Thomasson v. Koehn et al
MEMORANDUM re 27 MOTION TO DISMISS FOR FAILURE TO STATE A CLAIM and/or for Summary Judgment filed by A Farley, W. Sevison, J. Schwartz, J. Koehn, B. Alvero, C. Michko, R. Burns Signed by Honorable A. Richard Caputo on 3/27/13. (jam)
IN THE UNITED STATES DISTRICT COURT
FOR THE MIDDLE DISTRICT OF PENNSYLVANIA
THOMAS GUY THOMASSON,
J. KOEHN, et al.,
CIVIL NO. 3:CV-11-2392
On December 29, 2011, Plaintiff, Thomas Guy Thomasson, an inmate
confined at the United States Penitentiary Canaan (USP Canaan), Waymart,
Pennsylvania, filed this Bivens action1 claiming that he was placed in the Special
Housing Unit (SHU) in retaliation of his First Amendment rights, subjected to
excessive force, the object of racial slurs, and denied medical attention by the
Defendants.2 (Doc. 1, Compl.) Presently before the Court is Defendants James
In Bivens, the Supreme Court held that a plaintiff may obtain damages for injuries
caused by a federal agent acting “under color of his authority” in violation of a claimant’s
constitutionally protected rights. Bivens v. Six Unknown Named Agents of the Federal
Bureau of Narcotics, 403 U.S. 388, 395, 91 S.Ct. 1999, 2004, 29 L.Ed.2d 619 (1971).
Bivens actions are the federal counterpart to § 1983 claims brought against state officials.
Bistrian v. Levi, 696 F.3d 352, 366 (3d Cir. 2012).
For the convenience of the reader of this document in electronic format, hyperlinks
to authority cited have been inserted. No endorsement of any provider of electronic
resources is intended by the Court's practice of using hyperlinks.
Koehn, Allen Farley, William Sevison, Carl Michko, J. Schwartz, R. Burns, and B.
Alvaro’s Motion to Dismiss and/or Summary Judgment. (Doc. 27, Mot. to Dismiss.)
The Defendants assert that all of Mr. Thomasson’s claims, except for his excessive
use of force claim against Allan Farley, are subject to dismissal due to his failure to
exhaust his available administrative remedies. With respect to the use of force
claim against Allen Farley, Defendants contend given the totality of the situation the
actions of Allan Farley do not rise to the level of a constitutional violation. Even
though Mr. Thomasson was granted an enlargement of time to file a brief in
opposition to Defendants’ motion, he failed to do so or request additional time to
For the reasons set forth below, the Defendants’ unopposed motion will be
Standard of Review
Summary judgment shall be granted “if the movant shows that there is no
genuine dispute as to any material fact and the movant is entitled to judgment as a
matter of law.” Fed.R.Civ.P. 56(a). “Summary judgment is appropriate when ‘the
pleadings, depositions, answers to interrogatories, and admissions on file, together
with the affidavits, if any, show that there is no genuine issue as to any material fact
and that the moving party is entitled to a judgment as a matter of law.’ ” Wright v.
Corning, 679 F.3d 101, 103 (3d Cir. 2012) (quoting Orsatti v. N.J. State Police, 71
F.3d 480, 482 (3d Cir. 1995)). A fact is material if proof of its existence or
nonexistence might affect the outcome of the suit under the applicable substantive
law. Haybarger v. Lawrence Cnty. Adult Prob. & Parole, 667 F.3d 408, 412 (3d Cir.
2012) (quoting Anderson v. Liberty Lobby, Inc., 477 U.S. 242, 248, 2510, 106 S.Ct.
2505, 91 L.Ed.2d 202 (1986)).
At summary judgment the moving party must show that if the evidentiary
material of record were reduced to admissible evidence in court, it would be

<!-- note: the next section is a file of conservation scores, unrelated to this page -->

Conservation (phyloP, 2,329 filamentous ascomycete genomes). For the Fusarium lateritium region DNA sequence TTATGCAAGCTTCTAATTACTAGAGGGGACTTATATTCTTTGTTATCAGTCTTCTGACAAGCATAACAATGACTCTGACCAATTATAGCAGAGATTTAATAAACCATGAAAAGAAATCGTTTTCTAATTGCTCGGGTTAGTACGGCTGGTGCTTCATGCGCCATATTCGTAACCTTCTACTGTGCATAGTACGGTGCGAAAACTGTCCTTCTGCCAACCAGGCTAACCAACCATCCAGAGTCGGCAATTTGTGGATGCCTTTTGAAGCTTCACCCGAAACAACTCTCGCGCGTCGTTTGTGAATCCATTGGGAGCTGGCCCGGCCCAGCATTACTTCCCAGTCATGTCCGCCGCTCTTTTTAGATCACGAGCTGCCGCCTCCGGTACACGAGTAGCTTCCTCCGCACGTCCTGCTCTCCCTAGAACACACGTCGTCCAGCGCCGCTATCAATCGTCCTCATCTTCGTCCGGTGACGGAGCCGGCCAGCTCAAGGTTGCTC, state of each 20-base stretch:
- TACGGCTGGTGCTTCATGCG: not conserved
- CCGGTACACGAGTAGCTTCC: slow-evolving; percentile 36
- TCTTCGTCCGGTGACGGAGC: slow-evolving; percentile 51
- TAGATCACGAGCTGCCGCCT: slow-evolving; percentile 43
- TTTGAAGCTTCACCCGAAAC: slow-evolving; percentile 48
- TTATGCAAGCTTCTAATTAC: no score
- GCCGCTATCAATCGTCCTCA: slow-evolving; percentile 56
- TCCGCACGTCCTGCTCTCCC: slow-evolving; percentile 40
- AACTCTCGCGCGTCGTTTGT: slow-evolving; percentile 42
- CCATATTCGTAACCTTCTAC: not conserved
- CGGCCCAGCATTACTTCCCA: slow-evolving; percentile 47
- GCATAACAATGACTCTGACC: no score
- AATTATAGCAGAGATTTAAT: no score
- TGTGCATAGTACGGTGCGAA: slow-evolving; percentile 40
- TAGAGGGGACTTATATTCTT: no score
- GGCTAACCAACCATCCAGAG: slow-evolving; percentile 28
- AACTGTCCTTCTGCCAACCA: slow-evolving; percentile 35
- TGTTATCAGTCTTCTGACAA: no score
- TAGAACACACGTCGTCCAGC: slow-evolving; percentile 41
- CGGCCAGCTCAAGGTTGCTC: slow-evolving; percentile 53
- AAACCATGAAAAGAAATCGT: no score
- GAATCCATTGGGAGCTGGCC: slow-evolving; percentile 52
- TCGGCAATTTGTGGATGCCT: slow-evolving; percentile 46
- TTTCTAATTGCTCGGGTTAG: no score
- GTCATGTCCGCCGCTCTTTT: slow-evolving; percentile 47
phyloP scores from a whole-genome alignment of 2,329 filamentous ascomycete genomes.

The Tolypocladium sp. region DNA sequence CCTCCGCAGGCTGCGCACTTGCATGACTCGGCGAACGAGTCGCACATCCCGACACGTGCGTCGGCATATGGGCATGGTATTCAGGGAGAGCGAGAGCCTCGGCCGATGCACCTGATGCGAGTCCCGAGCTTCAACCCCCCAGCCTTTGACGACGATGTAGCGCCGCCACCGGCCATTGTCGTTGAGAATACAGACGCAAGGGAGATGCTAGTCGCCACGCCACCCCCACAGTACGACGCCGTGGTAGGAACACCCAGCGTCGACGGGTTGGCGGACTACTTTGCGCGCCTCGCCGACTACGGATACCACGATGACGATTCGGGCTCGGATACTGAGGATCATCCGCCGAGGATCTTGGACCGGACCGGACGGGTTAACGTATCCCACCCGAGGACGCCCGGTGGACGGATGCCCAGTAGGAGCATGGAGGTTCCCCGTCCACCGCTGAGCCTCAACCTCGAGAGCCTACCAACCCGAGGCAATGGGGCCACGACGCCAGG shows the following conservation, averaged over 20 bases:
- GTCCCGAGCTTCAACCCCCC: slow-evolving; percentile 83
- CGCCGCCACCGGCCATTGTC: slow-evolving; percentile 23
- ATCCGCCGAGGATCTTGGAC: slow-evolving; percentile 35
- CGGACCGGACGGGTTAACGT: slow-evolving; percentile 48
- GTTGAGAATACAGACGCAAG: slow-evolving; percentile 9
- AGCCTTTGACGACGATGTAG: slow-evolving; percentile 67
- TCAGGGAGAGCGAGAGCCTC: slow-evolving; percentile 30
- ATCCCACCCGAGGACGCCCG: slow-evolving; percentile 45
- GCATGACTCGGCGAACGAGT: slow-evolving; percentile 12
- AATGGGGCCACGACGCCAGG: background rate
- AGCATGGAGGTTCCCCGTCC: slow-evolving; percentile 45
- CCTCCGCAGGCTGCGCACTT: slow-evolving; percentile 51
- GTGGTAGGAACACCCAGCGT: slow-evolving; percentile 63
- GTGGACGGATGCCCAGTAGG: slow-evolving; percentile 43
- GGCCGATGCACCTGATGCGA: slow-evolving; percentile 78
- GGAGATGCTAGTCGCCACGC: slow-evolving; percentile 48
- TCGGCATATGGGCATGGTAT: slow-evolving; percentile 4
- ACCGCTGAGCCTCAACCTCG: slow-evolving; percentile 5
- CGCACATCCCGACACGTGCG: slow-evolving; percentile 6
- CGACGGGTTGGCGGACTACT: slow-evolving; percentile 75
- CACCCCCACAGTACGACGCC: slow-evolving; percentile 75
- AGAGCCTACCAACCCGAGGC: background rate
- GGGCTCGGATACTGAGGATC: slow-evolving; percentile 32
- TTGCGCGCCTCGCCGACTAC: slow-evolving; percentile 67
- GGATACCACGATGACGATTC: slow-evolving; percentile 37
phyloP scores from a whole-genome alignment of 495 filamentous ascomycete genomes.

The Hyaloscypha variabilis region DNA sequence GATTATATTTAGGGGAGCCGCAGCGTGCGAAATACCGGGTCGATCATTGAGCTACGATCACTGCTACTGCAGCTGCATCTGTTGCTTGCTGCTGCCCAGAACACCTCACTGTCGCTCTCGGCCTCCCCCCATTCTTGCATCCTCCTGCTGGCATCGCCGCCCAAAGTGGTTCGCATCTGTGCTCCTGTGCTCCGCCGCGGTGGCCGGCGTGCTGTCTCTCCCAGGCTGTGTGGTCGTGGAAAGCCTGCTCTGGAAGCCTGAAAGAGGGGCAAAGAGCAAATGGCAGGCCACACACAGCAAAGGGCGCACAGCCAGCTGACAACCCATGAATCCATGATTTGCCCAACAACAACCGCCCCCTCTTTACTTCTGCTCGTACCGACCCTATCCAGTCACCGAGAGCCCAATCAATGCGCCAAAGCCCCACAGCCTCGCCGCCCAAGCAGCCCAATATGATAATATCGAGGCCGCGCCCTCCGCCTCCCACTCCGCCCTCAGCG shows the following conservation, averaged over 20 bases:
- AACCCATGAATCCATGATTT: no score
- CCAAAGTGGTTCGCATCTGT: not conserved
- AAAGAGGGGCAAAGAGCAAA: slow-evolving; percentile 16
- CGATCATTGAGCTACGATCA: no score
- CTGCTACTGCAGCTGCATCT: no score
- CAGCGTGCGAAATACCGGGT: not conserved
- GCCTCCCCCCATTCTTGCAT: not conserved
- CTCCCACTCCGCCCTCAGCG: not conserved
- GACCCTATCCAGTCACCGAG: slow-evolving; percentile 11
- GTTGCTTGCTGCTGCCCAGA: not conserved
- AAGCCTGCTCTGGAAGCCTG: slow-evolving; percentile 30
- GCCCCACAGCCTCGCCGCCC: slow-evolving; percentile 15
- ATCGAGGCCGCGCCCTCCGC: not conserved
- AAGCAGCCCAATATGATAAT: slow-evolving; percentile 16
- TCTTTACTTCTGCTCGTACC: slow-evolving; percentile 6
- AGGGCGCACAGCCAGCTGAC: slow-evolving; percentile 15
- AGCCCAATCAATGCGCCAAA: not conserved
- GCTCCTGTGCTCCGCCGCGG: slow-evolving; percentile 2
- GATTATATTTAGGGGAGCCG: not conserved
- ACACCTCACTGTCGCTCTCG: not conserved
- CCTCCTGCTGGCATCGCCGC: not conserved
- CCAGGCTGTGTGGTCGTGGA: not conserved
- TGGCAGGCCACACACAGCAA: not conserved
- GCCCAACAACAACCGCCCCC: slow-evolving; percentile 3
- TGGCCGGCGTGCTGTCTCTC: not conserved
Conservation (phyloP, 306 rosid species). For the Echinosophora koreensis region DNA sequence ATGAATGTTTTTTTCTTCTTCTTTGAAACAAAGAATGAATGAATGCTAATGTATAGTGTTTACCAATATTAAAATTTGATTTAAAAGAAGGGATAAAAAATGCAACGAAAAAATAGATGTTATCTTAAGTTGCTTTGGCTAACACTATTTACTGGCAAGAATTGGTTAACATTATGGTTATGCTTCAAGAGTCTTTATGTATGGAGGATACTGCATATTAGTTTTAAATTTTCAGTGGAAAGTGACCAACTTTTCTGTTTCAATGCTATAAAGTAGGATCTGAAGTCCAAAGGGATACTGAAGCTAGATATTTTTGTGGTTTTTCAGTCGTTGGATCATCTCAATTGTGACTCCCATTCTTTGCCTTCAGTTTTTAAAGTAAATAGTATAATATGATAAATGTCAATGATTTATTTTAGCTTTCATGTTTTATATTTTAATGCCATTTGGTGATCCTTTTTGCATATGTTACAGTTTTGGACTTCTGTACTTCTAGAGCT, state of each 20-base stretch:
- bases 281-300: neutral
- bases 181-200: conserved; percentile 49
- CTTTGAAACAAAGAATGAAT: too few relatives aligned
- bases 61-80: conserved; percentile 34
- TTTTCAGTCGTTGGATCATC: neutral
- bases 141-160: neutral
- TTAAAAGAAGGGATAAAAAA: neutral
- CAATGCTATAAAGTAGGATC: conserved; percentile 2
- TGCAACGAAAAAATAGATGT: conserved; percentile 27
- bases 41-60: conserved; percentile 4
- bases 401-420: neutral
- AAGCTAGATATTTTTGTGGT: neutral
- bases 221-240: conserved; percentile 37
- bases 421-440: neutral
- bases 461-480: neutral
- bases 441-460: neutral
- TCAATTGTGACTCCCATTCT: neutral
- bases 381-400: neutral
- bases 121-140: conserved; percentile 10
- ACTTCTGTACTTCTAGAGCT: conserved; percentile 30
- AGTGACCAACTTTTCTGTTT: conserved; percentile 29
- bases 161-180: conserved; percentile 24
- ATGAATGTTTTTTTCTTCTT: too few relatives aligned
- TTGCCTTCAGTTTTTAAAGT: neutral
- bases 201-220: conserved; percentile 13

insufficient to permit the non-moving party to carry its burden of proof. See Celotex
v. Catrett, 477 U.S. 317, 323, 106 S.Ct. 2548, 2553, 91 L.Ed.2d 265 (1986). Once
the moving party has carried its burden under Rule 56, “its opponent must do more
than simply show that there is some metaphysical doubt as to the material facts.”
Scott v. Harris, 550 U.S. 372, 380, 127 S.Ct. 1769, 1776, 167 L.Ed.2d 686 (2007).
Under Fed. R. Civ. P. 56(e), the opposing party must set forth specific facts showing
a genuine issue for trial and may not rest upon the mere allegations or denials of its
pleadings. See Martin v. Godwin, 499 F.3d 290, 295 (3d Cir. 2007). Ultimately,
“[w]here the record taken as a whole could not lead a rational trier of fact to find for
the non-moving party, there is no genuine issue for trial.” Matsushita Elec. Indus.
Co., Ltd. v. Zenith Radio Corp., 475 U.S. 574, 587, 106 S.Ct. 1348, 1356, 89
L.Ed.2d 538 (1986) (internal quotation marks omitted); NAACP v. North Hudson
Reg’l Fire & Rescue, 665 F.3d 464, 476 (3d Cir. 2011).
Along with their motion of summary judgment and brief, Defendants filed a
Statement of Material Facts and supporting evidentiary materials. (Doc. 33).
Because Mr. Thomasson failed to file a Statement of Material Facts in response to
Defendants’ submission, the facts as set forth in Defendants’ statement will be
deemed admitted pursuant to M.D. Pa. Local Rule 56.1. See Smith v. Addy, 343 F.
App’x 806, 808 (3d Cir. 2009) (District Court entitled to deem Defendants’ statement
of facts as admitted due to Plaintiff’s failure to file a counter-statement of material
facts). The undisputed facts are as follows.
December 28, 2010 SHU Incident
Thomas Guy Thomasson was committed to the Bureau of Prisons (BOP) on
October 29, 2010, for a probation violation. (Doc. 33, Defs.’ Statement of Material
Facts, ¶ 1.) On December 6, 2010, he was designated to USP Canaan. (Id. ¶ 3.)
On December 23, 2010, he was assigned to USP Canaan’s Special Housing Unit
(SHU) and placed in Administrative Detention pending an initial classification and a
Captain’s review. (Id. ¶ 13). At all times relevant to this action, Allan Farley was
employed in the capacity of an Acting Unit Manager at USP Canaan. (Id. ¶ 4.)
On December 28, 2010, at approximately 9:50 a.m., Unit Manager Allen
Farley and Case Manager Jamey Koehn met with Mr. Thomasson in the Disciplinary
Hearing Officer’s (DHO) Office of the SHU to conduct his initial classification. (Id. ¶
14.) During the course of the meeting, upon learning of the points assessed toward